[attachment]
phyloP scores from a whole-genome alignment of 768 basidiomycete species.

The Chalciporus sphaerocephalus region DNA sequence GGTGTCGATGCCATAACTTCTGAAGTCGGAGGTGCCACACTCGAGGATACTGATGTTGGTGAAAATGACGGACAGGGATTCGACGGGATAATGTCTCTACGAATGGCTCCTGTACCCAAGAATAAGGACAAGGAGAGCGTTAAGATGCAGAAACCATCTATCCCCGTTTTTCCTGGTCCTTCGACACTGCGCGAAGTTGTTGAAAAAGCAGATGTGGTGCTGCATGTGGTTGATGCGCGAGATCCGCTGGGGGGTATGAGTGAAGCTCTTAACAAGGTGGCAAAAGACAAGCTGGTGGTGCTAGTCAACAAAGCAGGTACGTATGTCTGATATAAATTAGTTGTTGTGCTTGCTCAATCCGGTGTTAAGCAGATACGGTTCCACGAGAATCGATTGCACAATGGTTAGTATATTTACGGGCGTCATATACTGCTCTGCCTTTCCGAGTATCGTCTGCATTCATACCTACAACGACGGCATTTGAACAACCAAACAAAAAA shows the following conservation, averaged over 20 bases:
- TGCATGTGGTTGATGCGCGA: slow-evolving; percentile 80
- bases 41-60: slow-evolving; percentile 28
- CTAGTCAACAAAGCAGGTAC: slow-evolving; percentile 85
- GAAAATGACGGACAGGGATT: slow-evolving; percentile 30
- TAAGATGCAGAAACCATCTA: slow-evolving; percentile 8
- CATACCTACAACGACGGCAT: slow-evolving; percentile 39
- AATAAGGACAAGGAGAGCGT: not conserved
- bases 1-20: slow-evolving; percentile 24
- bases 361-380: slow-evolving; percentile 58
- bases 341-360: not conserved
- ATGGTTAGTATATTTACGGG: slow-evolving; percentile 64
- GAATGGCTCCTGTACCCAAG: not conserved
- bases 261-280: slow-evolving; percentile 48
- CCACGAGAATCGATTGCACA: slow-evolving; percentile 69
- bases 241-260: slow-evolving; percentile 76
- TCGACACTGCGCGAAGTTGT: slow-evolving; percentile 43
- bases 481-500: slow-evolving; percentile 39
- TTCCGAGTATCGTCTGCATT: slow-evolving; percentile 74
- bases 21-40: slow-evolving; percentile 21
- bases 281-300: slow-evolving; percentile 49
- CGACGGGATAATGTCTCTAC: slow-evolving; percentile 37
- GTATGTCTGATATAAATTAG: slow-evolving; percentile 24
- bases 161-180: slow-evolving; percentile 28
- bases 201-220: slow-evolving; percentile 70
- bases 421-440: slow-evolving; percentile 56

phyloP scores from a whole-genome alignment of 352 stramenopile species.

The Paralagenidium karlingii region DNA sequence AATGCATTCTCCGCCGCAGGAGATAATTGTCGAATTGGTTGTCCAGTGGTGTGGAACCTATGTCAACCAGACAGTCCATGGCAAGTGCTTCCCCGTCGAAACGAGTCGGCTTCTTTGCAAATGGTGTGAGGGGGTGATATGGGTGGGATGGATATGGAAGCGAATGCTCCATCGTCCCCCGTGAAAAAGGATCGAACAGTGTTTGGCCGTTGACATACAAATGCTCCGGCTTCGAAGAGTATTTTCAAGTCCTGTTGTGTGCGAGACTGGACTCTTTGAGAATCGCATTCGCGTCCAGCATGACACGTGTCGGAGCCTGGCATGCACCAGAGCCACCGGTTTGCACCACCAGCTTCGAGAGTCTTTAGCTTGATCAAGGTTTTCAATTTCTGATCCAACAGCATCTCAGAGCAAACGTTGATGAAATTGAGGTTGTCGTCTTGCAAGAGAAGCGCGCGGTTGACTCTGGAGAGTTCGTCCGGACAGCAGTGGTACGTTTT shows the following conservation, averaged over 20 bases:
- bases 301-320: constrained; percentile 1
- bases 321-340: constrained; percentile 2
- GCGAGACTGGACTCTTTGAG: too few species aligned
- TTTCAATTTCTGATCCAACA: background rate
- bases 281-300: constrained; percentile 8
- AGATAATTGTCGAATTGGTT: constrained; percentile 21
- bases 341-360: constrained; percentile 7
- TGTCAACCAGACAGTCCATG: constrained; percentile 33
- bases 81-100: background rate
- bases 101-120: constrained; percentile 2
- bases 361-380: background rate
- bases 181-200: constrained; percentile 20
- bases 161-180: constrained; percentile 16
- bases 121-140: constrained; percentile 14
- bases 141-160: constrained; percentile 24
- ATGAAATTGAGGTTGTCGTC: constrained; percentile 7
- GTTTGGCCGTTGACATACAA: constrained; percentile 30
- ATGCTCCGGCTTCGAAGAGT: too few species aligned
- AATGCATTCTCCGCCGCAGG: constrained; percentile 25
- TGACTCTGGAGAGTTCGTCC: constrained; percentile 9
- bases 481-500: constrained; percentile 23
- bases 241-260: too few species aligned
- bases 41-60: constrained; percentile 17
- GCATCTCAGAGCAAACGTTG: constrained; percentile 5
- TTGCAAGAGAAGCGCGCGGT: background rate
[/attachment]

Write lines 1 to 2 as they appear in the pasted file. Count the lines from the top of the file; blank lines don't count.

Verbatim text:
phyloP scores from a whole-genome alignment of 768 basidiomycete species.

The Chalciporus sphaerocephalus region DNA sequence GGTGTCGATGCCATAACTTCTGAAGTCGGAGGTGCCACACTCGAGGATACTGATGTTGGTGAAAATGACGGACAGGGATTCGACGGGATAATGTCTCTACGAATGGCTCCTGTACCCAAGAATAAGGACAAGGAGAGCGTTAAGATGCAGAAACCATCTATCCCCGTTTTTCCTGGTCCTTCGACACTGCGCGAAGTTGTTGAAAAAGCAGATGTGGTGCTGCATGTGGTTGATGCGCGAGATCCGCTGGGGGGTATGAGTGAAGCTCTTAACAAGGTGGCAAAAGACAAGCTGGTGGTGCTAGTCAACAAAGCAGGTACGTATGTCTGATATAAATTAGTTGTTGTGCTTGCTCAATCCGGTGTTAAGCAGATACGGTTCCACGAGAATCGATTGCACAATGGTTAGTATATTTACGGGCGTCATATACTGCTCTGCCTTTCCGAGTATCGTCTGCATTCATACCTACAACGACGGCATTTGAACAACCAAACAAAAAA shows the following conservation, averaged over 20 bases: